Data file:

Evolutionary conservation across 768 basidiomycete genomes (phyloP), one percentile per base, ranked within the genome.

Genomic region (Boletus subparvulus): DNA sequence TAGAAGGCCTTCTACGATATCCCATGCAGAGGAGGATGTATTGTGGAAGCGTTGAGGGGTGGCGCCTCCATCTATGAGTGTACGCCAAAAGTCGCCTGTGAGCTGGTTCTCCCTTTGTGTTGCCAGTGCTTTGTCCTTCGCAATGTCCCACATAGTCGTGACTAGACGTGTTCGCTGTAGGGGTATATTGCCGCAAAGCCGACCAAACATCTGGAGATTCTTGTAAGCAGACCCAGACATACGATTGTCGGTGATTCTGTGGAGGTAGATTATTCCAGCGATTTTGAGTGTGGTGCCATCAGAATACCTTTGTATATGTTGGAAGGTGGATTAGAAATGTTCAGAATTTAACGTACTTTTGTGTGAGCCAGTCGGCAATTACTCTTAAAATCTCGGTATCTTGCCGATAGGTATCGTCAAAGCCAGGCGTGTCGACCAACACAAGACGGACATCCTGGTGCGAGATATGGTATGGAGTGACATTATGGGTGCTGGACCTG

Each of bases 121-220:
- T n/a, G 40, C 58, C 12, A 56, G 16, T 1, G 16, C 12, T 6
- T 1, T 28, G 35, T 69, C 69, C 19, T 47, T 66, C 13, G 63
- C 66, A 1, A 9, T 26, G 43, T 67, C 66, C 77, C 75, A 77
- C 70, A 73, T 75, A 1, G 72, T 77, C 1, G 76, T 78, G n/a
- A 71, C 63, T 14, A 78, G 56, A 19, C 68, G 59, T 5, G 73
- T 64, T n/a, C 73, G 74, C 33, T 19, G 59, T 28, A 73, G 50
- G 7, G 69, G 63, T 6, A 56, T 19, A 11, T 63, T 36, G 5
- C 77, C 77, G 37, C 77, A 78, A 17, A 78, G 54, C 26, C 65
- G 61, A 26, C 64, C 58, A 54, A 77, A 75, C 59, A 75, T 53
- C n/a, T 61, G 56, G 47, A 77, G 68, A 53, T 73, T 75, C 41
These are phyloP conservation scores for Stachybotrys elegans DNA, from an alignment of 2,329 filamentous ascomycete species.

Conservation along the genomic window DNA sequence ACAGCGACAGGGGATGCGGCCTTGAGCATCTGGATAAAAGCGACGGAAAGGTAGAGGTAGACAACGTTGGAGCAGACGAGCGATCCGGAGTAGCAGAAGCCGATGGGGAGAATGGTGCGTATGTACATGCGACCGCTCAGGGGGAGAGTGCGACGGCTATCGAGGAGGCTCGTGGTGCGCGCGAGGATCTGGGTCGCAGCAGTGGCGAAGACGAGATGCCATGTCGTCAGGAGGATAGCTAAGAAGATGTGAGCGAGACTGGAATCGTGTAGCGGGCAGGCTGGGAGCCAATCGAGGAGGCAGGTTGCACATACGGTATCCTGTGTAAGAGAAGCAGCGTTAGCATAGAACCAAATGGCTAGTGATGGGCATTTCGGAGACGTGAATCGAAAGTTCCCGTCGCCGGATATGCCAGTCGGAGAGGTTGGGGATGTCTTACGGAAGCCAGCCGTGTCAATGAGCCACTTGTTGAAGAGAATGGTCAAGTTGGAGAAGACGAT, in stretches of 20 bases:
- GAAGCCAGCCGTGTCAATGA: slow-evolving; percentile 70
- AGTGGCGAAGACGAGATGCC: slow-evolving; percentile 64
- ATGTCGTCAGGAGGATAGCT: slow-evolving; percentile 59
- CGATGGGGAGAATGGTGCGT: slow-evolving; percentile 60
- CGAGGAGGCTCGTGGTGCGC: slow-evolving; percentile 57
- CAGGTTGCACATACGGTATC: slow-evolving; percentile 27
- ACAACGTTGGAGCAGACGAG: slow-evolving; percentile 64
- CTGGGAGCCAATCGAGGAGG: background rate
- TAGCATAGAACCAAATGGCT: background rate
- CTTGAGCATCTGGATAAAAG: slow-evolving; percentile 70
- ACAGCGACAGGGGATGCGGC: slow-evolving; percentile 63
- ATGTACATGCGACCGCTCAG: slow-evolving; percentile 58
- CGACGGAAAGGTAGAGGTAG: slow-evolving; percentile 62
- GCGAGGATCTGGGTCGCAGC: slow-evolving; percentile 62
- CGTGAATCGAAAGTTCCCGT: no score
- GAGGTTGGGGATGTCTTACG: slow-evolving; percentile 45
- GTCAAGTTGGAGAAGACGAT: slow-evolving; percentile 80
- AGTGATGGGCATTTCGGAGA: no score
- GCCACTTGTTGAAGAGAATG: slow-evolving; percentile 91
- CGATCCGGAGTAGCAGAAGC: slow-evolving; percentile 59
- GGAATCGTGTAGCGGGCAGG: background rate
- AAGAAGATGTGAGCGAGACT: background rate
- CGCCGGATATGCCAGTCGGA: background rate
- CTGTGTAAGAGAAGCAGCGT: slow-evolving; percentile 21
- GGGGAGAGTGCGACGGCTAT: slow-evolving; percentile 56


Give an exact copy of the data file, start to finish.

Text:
Evolutionary conservation across 768 basidiomycete genomes (phyloP), one percentile per base, ranked within the genome.

Genomic region (Boletus subparvulus): DNA sequence TAGAAGGCCTTCTACGATATCCCATGCAGAGGAGGATGTATTGTGGAAGCGTTGAGGGGTGGCGCCTCCATCTATGAGTGTACGCCAAAAGTCGCCTGTGAGCTGGTTCTCCCTTTGTGTTGCCAGTGCTTTGTCCTTCGCAATGTCCCACATAGTCGTGACTAGACGTGTTCGCTGTAGGGGTATATTGCCGCAAAGCCGACCAAACATCTGGAGATTCTTGTAAGCAGACCCAGACATACGATTGTCGGTGATTCTGTGGAGGTAGATTATTCCAGCGATTTTGAGTGTGGTGCCATCAGAATACCTTTGTATATGTTGGAAGGTGGATTAGAAATGTTCAGAATTTAACGTACTTTTGTGTGAGCCAGTCGGCAATTACTCTTAAAATCTCGGTATCTTGCCGATAGGTATCGTCAAAGCCAGGCGTGTCGACCAACACAAGACGGACATCCTGGTGCGAGATATGGTATGGAGTGACATTATGGGTGCTGGACCTG

Each of bases 121-220:
- T n/a, G 40, C 58, C 12, A 56, G 16, T 1, G 16, C 12, T 6
- T 1, T 28, G 35, T 69, C 69, C 19, T 47, T 66, C 13, G 63
- C 66, A 1, A 9, T 26, G 43, T 67, C 66, C 77, C 75, A 77
- C 70, A 73, T 75, A 1, G 72, T 77, C 1, G 76, T 78, G n/a
- A 71, C 63, T 14, A 78, G 56, A 19, C 68, G 59, T 5, G 73
- T 64, T n/a, C 73, G 74, C 33, T 19, G 59, T 28, A 73, G 50
- G 7, G 69, G 63, T 6, A 56, T 19, A 11, T 63, T 36, G 5
- C 77, C 77, G 37, C 77, A 78, A 17, A 78, G 54, C 26, C 65
- G 61, A 26, C 64, C 58, A 54, A 77, A 75, C 59, A 75, T 53
- C n/a, T 61, G 56, G 47, A 77, G 68, A 53, T 73, T 75, C 41
These are phyloP conservation scores for Stachybotrys elegans DNA, from an alignment of 2,329 filamentous ascomycete species.

Conservation along the genomic window DNA sequence ACAGCGACAGGGGATGCGGCCTTGAGCATCTGGATAAAAGCGACGGAAAGGTAGAGGTAGACAACGTTGGAGCAGACGAGCGATCCGGAGTAGCAGAAGCCGATGGGGAGAATGGTGCGTATGTACATGCGACCGCTCAGGGGGAGAGTGCGACGGCTATCGAGGAGGCTCGTGGTGCGCGCGAGGATCTGGGTCGCAGCAGTGGCGAAGACGAGATGCCATGTCGTCAGGAGGATAGCTAAGAAGATGTGAGCGAGACTGGAATCGTGTAGCGGGCAGGCTGGGAGCCAATCGAGGAGGCAGGTTGCACATACGGTATCCTGTGTAAGAGAAGCAGCGTTAGCATAGAACCAAATGGCTAGTGATGGGCATTTCGGAGACGTGAATCGAAAGTTCCCGTCGCCGGATATGCCAGTCGGAGAGGTTGGGGATGTCTTACGGAAGCCAGCCGTGTCAATGAGCCACTTGTTGAAGAGAATGGTCAAGTTGGAGAAGACGAT, in stretches of 20 bases:
- GAAGCCAGCCGTGTCAATGA: slow-evolving; percentile 70
- AGTGGCGAAGACGAGATGCC: slow-evolving; percentile 64
- ATGTCGTCAGGAGGATAGCT: slow-evolving; percentile 59
- CGATGGGGAGAATGGTGCGT: slow-evolving; percentile 60
- CGAGGAGGCTCGTGGTGCGC: slow-evolving; percentile 57
- CAGGTTGCACATACGGTATC: slow-evolving; percentile 27
- ACAACGTTGGAGCAGACGAG: slow-evolving; percentile 64
- CTGGGAGCCAATCGAGGAGG: background rate
- TAGCATAGAACCAAATGGCT: background rate
- CTTGAGCATCTGGATAAAAG: slow-evolving; percentile 70
- ACAGCGACAGGGGATGCGGC: slow-evolving; percentile 63
- ATGTACATGCGACCGCTCAG: slow-evolving; percentile 58
- CGACGGAAAGGTAGAGGTAG: slow-evolving; percentile 62
- GCGAGGATCTGGGTCGCAGC: slow-evolving; percentile 62
- CGTGAATCGAAAGTTCCCGT: no score
- GAGGTTGGGGATGTCTTACG: slow-evolving; percentile 45
- GTCAAGTTGGAGAAGACGAT: slow-evolving; percentile 80
- AGTGATGGGCATTTCGGAGA: no score
- GCCACTTGTTGAAGAGAATG: slow-evolving; percentile 91
- CGATCCGGAGTAGCAGAAGC: slow-evolving; percentile 59
- GGAATCGTGTAGCGGGCAGG: background rate
- AAGAAGATGTGAGCGAGACT: background rate
- CGCCGGATATGCCAGTCGGA: background rate
- CTGTGTAAGAGAAGCAGCGT: slow-evolving; percentile 21
- GGGGAGAGTGCGACGGCTAT: slow-evolving; percentile 56